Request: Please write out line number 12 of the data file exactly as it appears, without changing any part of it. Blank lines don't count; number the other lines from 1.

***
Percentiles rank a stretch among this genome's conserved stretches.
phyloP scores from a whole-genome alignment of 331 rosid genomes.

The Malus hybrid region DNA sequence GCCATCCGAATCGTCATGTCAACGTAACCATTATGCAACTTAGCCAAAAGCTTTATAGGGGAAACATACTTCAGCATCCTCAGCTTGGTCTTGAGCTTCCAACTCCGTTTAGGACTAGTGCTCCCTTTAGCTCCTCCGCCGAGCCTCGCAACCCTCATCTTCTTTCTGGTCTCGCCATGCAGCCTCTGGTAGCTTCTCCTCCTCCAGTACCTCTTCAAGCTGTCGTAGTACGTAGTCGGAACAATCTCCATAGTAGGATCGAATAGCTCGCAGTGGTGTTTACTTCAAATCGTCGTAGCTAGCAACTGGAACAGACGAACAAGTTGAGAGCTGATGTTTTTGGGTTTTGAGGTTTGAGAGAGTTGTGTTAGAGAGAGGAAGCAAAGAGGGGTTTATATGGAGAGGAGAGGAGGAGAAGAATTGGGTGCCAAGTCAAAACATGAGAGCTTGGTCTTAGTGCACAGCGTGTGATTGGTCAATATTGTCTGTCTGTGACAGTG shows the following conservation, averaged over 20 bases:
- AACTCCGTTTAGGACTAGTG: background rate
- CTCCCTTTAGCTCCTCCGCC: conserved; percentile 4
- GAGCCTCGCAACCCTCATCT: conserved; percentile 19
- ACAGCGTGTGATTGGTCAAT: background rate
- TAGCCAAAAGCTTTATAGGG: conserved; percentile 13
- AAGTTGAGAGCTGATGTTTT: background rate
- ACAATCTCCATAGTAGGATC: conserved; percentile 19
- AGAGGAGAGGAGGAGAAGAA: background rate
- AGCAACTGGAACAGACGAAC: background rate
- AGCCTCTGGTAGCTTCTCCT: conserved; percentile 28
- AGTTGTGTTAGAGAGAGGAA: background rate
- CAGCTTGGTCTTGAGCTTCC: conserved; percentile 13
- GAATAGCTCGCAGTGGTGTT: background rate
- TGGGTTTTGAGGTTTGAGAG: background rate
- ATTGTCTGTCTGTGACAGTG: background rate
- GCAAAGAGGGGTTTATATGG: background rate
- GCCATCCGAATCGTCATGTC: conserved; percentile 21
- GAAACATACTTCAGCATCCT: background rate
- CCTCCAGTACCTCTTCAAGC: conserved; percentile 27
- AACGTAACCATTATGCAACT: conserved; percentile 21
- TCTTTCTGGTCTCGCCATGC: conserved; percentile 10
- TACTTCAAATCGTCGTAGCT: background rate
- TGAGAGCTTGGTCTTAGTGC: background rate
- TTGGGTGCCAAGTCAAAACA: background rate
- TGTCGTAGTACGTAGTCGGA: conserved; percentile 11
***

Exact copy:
- AGCAACTGGAACAGACGAAC: background rate